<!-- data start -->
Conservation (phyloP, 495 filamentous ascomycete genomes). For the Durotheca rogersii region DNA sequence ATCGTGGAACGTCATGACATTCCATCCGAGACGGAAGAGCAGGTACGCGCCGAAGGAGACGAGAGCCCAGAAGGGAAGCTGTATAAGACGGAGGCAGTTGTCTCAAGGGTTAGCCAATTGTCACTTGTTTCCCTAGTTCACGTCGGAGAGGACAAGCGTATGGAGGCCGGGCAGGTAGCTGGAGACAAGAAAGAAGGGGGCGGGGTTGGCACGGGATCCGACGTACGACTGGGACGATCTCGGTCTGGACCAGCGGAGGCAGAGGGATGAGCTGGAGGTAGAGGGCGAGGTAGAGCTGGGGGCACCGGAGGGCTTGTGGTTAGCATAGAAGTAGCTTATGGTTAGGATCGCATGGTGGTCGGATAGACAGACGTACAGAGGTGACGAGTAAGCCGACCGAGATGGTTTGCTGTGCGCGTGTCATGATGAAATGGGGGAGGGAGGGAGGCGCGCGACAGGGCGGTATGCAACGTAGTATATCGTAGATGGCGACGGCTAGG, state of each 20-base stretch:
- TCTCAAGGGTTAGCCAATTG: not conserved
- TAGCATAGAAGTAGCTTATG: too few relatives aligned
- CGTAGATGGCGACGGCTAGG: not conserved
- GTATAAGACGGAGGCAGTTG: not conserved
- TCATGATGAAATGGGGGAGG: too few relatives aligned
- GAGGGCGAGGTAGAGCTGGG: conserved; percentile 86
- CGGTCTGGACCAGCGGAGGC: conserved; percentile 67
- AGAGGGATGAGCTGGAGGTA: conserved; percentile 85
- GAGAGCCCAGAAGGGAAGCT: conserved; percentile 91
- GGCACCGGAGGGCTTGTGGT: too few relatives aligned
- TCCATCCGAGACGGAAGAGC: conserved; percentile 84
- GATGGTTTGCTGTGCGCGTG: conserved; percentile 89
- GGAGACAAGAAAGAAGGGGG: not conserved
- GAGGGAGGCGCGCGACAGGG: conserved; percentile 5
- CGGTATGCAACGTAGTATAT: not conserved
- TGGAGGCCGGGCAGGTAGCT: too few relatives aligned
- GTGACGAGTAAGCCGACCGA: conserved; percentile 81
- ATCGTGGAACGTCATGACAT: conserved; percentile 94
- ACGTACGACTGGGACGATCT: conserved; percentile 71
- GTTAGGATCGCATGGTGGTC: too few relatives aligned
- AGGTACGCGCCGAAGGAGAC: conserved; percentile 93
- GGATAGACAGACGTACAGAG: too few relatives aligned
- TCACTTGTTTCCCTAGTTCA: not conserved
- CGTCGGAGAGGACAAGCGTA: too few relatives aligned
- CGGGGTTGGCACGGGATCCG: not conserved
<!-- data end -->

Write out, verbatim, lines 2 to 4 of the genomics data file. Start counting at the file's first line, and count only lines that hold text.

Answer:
- TCTCAAGGGTTAGCCAATTG: not conserved
- TAGCATAGAAGTAGCTTATG: too few relatives aligned
- CGTAGATGGCGACGGCTAGG: not conserved